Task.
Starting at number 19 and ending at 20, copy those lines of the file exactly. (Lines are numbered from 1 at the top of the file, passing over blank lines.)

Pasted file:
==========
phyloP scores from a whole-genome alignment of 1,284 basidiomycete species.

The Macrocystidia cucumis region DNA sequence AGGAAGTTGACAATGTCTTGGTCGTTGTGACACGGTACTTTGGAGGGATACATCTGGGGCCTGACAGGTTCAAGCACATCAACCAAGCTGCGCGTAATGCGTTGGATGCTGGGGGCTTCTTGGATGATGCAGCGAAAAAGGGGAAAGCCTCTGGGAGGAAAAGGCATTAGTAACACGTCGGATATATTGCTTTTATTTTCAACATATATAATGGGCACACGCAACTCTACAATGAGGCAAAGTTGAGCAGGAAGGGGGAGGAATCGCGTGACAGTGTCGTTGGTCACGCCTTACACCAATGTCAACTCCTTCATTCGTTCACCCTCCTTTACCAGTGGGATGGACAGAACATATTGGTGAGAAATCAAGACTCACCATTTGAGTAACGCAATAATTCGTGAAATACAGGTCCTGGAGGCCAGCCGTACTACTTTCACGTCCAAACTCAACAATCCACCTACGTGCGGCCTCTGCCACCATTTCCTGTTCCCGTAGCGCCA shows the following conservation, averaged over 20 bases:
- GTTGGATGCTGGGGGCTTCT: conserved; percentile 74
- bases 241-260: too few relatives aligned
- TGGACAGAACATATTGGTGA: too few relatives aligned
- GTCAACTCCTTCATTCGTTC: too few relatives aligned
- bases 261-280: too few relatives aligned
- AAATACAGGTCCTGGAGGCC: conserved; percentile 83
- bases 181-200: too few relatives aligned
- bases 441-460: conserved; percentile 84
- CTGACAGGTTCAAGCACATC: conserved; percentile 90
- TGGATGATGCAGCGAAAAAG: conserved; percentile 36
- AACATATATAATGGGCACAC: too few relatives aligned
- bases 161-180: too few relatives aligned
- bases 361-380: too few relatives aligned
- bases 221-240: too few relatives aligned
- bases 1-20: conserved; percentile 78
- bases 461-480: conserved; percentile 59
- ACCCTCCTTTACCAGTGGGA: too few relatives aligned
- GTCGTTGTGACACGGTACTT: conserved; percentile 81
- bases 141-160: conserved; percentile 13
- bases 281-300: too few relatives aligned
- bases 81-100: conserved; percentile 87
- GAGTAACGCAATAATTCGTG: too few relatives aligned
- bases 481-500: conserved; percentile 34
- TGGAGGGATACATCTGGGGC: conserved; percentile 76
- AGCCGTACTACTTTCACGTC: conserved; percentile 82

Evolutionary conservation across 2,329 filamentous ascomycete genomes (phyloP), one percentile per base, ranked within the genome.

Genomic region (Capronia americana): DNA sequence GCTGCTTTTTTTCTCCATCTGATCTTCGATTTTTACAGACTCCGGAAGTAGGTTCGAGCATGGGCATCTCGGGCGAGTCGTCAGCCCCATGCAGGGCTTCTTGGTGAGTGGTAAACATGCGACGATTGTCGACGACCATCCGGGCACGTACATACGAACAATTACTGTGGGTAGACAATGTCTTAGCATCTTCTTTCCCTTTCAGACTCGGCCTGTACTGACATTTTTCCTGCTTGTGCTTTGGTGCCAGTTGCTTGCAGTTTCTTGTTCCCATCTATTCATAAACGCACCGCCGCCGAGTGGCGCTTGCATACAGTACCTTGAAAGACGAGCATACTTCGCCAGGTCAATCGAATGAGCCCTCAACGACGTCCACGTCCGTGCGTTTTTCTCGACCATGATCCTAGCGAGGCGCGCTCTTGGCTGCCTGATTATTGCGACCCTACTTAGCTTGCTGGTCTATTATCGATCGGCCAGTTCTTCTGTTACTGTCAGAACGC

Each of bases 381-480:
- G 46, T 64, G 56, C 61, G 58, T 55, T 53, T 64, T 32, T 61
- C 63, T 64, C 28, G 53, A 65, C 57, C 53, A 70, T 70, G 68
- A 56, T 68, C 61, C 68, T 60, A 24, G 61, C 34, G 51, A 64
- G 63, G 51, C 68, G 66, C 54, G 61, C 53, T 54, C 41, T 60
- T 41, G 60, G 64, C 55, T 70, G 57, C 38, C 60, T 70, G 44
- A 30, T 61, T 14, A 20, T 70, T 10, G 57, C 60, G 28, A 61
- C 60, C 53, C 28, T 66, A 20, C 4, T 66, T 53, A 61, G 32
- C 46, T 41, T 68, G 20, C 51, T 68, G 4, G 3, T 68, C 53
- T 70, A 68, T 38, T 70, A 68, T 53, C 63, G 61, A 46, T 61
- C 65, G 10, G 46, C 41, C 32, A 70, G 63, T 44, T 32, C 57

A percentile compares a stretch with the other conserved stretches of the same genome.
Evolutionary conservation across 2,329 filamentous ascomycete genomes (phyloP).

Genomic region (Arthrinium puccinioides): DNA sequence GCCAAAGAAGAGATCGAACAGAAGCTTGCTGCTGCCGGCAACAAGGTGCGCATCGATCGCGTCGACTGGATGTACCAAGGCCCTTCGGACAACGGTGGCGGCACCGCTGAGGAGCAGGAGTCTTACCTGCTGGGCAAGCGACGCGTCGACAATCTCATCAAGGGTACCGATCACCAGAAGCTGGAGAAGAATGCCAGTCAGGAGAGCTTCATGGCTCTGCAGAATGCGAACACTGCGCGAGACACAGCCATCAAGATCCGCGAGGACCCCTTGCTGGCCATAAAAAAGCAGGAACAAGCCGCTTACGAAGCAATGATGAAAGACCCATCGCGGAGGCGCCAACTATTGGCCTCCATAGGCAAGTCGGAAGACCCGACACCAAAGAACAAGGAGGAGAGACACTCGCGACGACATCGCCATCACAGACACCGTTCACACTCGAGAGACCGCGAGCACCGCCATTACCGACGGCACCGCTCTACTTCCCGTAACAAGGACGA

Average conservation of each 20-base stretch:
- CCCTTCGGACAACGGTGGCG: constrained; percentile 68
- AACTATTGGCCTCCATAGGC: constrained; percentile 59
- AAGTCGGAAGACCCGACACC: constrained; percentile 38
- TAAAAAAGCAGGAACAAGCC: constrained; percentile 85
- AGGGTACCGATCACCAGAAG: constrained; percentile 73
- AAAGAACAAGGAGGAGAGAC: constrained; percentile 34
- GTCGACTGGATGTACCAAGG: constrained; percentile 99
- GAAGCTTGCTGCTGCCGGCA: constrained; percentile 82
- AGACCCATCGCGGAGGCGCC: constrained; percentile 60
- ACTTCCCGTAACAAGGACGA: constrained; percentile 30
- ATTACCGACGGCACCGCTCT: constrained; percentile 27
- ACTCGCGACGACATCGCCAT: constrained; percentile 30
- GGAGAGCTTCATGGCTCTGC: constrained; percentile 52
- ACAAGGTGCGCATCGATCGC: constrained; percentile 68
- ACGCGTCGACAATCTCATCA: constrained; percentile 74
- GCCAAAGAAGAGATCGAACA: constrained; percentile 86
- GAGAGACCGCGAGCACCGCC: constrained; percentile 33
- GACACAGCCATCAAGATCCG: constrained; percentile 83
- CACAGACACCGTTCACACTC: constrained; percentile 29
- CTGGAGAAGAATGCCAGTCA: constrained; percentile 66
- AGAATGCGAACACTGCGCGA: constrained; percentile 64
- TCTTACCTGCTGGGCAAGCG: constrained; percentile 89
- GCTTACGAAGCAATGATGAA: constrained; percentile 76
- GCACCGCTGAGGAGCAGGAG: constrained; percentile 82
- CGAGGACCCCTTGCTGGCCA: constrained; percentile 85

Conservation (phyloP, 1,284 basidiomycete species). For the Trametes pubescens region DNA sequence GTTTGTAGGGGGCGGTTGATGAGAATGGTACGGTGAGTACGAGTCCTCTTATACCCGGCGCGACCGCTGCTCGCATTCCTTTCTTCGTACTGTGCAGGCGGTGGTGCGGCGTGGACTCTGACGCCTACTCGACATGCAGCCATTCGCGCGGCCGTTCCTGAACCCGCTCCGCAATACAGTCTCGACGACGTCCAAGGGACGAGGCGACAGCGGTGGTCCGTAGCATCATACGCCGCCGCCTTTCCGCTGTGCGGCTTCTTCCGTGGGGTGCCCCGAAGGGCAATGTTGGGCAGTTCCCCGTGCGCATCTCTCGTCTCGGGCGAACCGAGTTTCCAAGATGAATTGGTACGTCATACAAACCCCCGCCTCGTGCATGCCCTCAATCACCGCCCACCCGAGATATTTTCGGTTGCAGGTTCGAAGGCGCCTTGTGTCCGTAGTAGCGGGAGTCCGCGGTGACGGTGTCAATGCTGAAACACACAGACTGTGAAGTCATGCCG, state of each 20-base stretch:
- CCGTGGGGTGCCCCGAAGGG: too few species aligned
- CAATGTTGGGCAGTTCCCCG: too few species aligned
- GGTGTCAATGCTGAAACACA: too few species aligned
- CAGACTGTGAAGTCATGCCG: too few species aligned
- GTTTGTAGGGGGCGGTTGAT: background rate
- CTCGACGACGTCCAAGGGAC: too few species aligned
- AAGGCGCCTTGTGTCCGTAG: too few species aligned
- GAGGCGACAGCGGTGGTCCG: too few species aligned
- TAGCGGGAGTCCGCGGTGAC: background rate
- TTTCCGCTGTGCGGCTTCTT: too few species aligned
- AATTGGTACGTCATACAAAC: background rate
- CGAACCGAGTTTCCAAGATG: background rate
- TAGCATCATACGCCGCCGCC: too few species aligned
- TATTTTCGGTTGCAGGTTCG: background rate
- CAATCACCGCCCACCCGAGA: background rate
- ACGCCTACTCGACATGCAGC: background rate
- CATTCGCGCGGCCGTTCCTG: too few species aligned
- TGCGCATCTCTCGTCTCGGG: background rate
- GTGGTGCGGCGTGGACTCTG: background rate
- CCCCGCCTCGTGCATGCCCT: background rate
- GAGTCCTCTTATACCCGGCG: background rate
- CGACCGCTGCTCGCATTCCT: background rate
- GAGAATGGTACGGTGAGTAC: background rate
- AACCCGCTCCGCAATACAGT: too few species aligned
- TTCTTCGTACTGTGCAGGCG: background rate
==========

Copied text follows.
- ACCCTCCTTTACCAGTGGGA: too few relatives aligned
- GTCGTTGTGACACGGTACTT: conserved; percentile 81